Canalys dropped a bombshell earlier this week by predicting that UK IT spending will now fall by as much as 10 per cent in 2016, to between $90bn and $100bn, off the back of last Thursday's result. It predicted that the market could decline by a further 15 per cent next year.
Canalys principal analyst Matthew Ball told CRN that previous hopes that the UK market would pick up in the second half were dashed by the Leave campaign's victory.
"My feeling is that nothing is going to change in the longer term and we'll still be in the single market and still have freedom of movement."
"We were expecting the second half of the year to be stronger, but now with all the uncertainty in the market it's wiped away that optimism," he said.
"Certainly, the immediate impact has been a lot of the distributors over the last few days have stopped shipping products and have frozen any quoting or activity until sterling stabilises. Even if things rebound a bit later in the year, a lot of projects will be delayed until there's a bit more leadership."
Ball struggled to identify many plus points for the channel.
"There don't seem to be that many obvious positives but for channel partners at the moment; it's an opportunity to work with the customers because all the businesses that are trading in Europe will be trying to work out what it means for them," he said.
"My feeling is that nothing is going to change in the longer term and we'll still be in the single market and still have freedom of movement. All this has served up is shorter-term uncertainty and disruption, mostly around sterling rates."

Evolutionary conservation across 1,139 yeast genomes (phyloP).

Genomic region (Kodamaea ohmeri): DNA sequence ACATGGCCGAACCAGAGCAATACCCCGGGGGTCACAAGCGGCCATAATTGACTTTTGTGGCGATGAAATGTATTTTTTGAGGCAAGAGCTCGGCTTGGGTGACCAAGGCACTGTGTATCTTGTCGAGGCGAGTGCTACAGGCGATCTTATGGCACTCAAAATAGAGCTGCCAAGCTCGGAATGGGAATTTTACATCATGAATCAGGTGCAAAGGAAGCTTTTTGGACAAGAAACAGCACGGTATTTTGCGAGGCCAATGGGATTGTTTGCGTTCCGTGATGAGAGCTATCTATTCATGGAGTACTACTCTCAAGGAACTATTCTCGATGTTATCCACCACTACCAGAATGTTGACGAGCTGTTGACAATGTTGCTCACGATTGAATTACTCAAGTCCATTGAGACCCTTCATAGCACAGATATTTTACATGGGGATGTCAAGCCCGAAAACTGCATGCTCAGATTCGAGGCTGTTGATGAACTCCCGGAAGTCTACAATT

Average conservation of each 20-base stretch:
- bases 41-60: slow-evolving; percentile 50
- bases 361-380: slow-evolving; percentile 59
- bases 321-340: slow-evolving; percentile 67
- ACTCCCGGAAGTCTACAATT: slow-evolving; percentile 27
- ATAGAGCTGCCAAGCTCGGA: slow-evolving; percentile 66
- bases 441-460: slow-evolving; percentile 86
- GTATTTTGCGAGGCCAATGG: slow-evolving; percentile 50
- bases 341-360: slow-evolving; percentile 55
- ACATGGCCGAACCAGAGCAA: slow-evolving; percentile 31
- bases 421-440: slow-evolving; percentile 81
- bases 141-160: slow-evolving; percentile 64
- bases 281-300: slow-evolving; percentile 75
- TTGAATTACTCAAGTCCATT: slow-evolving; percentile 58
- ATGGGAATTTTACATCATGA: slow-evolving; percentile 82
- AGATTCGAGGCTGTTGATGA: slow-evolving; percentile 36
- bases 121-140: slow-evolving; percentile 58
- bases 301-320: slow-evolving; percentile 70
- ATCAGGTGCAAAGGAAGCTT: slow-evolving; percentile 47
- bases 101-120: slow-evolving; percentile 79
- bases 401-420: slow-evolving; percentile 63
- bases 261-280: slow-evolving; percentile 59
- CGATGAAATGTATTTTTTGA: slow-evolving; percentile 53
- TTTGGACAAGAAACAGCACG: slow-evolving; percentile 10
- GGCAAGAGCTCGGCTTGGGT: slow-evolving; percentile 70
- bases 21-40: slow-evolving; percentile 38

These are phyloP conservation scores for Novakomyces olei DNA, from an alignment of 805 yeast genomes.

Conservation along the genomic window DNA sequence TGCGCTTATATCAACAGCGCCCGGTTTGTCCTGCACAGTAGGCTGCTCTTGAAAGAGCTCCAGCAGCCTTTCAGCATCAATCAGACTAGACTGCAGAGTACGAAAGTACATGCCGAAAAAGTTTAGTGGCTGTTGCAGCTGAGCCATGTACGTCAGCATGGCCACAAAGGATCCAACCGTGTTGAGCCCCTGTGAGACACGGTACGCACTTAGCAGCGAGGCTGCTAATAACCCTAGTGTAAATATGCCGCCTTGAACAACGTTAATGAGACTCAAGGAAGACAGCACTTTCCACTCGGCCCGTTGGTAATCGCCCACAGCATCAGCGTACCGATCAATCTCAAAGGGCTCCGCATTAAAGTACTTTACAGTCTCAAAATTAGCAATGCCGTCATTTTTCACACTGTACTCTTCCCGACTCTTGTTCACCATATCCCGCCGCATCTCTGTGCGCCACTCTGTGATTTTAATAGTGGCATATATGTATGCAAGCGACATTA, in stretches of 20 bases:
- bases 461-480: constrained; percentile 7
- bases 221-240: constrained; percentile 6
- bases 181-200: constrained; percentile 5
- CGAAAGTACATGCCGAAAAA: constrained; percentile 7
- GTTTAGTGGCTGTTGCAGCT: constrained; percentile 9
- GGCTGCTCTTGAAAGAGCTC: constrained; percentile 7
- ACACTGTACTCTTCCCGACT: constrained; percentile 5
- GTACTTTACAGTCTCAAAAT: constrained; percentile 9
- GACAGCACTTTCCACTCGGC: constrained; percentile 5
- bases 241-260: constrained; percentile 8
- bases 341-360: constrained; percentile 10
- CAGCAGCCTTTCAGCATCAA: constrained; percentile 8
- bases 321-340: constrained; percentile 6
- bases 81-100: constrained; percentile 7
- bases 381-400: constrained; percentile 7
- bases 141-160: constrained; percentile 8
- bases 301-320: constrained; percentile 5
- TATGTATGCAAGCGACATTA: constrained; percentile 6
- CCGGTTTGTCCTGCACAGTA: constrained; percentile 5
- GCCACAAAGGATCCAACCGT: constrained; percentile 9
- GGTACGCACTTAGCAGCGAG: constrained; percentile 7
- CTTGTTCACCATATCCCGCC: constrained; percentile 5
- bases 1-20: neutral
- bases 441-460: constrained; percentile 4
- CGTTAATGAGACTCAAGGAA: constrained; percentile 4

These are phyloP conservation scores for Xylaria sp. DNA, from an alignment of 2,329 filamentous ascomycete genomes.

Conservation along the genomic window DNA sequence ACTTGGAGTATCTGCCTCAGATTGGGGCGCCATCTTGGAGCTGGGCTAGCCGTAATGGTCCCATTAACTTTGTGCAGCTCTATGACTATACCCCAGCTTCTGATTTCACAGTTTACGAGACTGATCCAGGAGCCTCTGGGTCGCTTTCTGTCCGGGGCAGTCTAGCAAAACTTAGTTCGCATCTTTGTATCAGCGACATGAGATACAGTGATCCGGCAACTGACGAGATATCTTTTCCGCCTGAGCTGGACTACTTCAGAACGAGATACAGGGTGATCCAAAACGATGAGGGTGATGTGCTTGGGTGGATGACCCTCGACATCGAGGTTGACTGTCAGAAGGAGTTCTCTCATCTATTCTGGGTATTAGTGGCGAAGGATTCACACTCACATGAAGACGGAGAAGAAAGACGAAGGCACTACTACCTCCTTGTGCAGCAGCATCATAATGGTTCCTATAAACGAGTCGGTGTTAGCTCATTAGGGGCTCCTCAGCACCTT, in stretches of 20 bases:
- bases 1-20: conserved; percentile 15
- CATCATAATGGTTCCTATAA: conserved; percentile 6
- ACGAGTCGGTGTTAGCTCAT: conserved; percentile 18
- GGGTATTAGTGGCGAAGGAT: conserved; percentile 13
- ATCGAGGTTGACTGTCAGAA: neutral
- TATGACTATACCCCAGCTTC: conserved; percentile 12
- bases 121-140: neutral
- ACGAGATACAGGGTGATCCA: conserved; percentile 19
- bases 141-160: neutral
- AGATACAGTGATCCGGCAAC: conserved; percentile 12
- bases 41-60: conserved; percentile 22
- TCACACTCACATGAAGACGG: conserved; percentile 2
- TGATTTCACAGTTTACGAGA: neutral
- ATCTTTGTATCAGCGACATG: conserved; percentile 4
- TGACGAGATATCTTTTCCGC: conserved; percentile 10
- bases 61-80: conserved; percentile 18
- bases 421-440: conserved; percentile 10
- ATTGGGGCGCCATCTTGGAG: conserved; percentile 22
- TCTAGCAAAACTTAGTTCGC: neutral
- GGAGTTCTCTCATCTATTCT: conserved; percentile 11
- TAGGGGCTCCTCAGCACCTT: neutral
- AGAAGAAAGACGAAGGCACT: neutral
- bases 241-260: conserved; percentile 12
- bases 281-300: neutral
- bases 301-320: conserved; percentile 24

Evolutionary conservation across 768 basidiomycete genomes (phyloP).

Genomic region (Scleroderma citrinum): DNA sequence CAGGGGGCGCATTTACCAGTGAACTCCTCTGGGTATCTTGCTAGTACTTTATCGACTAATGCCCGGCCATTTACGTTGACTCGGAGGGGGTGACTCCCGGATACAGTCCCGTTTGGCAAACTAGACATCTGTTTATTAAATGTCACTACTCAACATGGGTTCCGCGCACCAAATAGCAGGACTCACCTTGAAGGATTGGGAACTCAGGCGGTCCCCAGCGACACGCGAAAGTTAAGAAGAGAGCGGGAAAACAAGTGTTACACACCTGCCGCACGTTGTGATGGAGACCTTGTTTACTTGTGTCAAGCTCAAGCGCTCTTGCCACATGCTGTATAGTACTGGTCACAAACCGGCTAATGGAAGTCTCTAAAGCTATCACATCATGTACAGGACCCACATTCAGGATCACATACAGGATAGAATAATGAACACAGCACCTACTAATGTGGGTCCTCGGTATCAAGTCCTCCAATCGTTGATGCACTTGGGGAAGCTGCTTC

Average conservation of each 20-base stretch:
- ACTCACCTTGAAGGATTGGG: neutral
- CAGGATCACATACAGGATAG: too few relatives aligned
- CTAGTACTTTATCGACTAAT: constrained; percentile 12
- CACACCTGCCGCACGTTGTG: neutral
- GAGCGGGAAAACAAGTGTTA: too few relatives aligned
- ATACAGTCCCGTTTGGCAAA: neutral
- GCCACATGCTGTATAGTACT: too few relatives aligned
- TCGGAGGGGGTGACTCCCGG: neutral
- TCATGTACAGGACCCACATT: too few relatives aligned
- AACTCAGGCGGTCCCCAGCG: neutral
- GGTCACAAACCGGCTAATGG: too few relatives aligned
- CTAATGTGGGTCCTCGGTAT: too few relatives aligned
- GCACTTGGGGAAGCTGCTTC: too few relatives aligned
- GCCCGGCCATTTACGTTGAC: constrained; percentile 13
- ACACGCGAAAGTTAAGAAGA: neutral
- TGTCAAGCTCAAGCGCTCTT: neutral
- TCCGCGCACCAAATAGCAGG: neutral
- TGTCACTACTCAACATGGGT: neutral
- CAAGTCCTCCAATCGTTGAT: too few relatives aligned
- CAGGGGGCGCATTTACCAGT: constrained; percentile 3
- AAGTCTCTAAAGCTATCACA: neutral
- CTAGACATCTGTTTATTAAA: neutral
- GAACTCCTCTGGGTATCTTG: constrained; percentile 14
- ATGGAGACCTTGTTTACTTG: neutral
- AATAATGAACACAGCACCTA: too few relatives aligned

Jeremy Davies, co-founder of Context (pictured), which tracks distribution sales figures across Europe, said it may be weeks before the true impact of the Brexit vote is felt in the channel.
"We are rudderless at the moment and people are bound to be reining in spending until they know what the future holds," he said.
"But there's going to be a delayed action because stuff has already been committed to which will carry on being delivered. We probably won't see a tangible effect for a good couple of months, or even into the fourth quarter."
IDC, meanwhile, said it expects UK IT spending forecasts will likely be revised downwards by more than two per cent on a compound annual growth rate (CAGR) basis through to 2020.
"IT spending will likely shift, but the strategic transition towards the digital enterprise will remain, and in fact is likely to accelerate with a greater focus on cost optimisation and IT value to the organisation's bottom line."
This will have the effect of reinforcing the current trend towards cost optimisation, Thomas Meyer, group vice president of research at IDC, said.
"IT spending will likely shift, but the strategic transition towards the digital enterprise will remain, and in fact is likely to accelerate with a greater focus on cost optimisation and IT value to the organisation's bottom line," Meyer said.
IDC warned, however, that there is a "20 per cent probability" that IT forecasts will have to be slashed by five per cent through 2020 on a CAGR basis if the UK plebiscite sparks a contagion across the EU.